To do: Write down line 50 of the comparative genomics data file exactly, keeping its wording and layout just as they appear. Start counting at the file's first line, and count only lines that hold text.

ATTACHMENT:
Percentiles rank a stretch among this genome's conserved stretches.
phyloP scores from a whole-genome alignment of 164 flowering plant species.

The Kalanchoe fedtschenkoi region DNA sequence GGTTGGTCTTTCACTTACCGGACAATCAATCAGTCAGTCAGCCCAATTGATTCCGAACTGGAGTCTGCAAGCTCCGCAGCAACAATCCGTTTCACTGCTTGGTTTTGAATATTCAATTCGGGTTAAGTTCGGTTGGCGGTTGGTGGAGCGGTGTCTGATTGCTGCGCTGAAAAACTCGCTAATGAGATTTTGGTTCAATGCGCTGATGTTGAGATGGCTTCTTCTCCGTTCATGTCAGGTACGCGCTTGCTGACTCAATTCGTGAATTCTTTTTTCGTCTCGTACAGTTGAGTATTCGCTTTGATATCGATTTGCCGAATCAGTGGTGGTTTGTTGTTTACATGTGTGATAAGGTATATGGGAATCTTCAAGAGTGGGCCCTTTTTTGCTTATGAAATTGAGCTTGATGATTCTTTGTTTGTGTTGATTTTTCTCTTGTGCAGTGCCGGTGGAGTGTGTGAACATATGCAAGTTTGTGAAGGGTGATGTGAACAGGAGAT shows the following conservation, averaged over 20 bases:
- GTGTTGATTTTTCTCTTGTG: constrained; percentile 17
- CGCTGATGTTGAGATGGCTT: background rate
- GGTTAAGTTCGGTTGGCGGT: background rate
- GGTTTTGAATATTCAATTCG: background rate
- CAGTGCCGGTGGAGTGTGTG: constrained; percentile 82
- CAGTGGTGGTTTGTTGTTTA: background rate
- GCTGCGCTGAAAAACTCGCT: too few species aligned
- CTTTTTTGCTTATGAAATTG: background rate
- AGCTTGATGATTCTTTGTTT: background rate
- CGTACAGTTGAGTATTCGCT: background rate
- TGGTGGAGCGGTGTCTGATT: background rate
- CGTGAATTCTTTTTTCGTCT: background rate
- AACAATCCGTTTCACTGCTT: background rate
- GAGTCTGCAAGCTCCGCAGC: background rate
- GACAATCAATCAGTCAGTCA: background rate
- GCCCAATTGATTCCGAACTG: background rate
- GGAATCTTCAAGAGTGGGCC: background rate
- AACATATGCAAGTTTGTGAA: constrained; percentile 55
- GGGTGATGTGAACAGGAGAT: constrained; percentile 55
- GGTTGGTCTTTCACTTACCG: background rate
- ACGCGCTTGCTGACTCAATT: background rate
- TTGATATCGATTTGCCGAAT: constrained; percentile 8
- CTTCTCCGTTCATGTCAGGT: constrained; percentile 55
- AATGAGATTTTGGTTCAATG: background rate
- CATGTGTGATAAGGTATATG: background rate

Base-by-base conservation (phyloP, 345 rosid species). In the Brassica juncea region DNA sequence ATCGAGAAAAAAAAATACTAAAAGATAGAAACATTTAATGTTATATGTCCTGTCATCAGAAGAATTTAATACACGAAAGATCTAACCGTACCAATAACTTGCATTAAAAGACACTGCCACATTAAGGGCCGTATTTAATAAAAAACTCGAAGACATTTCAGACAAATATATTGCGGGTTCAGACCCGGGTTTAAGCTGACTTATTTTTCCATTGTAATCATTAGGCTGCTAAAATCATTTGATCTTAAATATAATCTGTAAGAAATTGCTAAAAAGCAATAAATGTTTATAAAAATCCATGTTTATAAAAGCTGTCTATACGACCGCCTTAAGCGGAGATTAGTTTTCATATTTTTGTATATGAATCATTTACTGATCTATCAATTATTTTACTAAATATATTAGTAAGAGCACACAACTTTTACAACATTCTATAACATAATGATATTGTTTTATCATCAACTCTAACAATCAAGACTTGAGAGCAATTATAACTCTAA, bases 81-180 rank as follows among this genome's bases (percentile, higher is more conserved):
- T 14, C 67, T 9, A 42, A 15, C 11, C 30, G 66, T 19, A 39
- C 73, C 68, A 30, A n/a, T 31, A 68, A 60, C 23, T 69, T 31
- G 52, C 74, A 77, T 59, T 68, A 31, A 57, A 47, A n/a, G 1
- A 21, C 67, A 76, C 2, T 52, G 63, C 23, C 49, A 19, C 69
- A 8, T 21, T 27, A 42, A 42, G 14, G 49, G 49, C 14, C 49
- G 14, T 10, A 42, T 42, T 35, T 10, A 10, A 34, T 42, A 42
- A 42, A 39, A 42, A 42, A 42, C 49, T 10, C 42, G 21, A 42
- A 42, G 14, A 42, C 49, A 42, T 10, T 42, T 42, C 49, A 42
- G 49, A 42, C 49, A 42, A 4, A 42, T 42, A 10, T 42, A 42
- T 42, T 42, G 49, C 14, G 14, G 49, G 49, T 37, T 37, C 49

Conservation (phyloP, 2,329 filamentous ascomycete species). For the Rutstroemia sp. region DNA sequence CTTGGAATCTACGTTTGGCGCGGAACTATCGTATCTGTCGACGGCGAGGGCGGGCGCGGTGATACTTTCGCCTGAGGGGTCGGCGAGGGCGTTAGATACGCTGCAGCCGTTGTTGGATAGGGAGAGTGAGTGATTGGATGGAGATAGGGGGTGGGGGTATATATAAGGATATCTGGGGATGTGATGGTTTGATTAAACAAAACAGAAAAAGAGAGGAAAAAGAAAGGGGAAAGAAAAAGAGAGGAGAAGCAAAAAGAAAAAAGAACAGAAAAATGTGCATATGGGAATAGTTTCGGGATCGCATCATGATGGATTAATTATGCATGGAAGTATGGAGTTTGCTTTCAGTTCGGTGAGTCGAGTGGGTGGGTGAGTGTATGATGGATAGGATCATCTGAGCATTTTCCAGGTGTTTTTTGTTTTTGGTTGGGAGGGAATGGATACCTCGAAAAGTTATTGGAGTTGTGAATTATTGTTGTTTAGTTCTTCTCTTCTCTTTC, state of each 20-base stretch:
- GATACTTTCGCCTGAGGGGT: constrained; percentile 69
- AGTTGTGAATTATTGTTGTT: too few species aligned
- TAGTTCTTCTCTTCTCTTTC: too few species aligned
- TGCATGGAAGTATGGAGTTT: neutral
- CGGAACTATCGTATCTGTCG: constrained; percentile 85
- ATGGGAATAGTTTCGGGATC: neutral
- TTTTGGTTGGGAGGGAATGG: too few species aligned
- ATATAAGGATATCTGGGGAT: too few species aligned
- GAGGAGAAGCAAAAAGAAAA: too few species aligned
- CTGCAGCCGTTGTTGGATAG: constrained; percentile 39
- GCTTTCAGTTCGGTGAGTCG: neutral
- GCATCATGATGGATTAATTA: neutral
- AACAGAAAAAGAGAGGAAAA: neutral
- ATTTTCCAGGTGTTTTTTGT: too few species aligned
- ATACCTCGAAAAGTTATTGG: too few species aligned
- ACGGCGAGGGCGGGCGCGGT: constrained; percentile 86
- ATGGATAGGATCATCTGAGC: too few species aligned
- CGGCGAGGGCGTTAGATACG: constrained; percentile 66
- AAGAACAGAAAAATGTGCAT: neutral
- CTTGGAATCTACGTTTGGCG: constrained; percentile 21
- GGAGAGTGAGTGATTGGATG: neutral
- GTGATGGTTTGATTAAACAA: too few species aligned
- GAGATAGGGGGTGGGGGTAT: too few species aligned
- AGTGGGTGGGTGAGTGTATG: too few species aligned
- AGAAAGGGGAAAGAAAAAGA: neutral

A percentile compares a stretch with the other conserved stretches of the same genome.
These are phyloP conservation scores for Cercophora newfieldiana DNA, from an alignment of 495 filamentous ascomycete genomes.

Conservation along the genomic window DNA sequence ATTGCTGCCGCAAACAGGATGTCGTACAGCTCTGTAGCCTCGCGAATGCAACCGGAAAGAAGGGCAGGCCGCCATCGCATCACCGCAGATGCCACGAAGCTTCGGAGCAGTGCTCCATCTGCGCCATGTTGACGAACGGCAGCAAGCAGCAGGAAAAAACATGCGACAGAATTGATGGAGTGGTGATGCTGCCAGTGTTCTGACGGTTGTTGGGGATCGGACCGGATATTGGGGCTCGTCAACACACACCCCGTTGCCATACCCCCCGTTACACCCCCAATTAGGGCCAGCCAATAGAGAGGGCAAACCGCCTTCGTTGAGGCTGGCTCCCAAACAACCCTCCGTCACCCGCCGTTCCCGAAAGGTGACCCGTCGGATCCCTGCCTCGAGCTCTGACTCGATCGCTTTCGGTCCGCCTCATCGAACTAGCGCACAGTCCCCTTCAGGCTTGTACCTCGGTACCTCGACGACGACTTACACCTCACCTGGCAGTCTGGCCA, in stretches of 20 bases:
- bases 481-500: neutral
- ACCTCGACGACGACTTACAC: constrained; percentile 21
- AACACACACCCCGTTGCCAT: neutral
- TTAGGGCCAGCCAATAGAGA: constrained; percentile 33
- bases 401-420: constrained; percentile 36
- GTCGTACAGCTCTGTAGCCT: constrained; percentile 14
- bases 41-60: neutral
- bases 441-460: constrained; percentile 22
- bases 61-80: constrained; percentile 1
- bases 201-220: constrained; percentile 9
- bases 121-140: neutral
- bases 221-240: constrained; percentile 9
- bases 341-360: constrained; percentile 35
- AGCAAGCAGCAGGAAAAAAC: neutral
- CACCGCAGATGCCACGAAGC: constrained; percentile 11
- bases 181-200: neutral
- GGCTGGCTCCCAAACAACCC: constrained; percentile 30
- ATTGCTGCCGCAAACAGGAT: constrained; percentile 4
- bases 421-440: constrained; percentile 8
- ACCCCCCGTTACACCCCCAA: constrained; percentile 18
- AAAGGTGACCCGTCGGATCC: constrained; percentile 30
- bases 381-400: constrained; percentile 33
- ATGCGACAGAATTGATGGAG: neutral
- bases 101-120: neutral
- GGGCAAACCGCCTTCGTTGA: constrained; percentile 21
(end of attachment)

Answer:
- CTGCAGCCGTTGTTGGATAG: constrained; percentile 39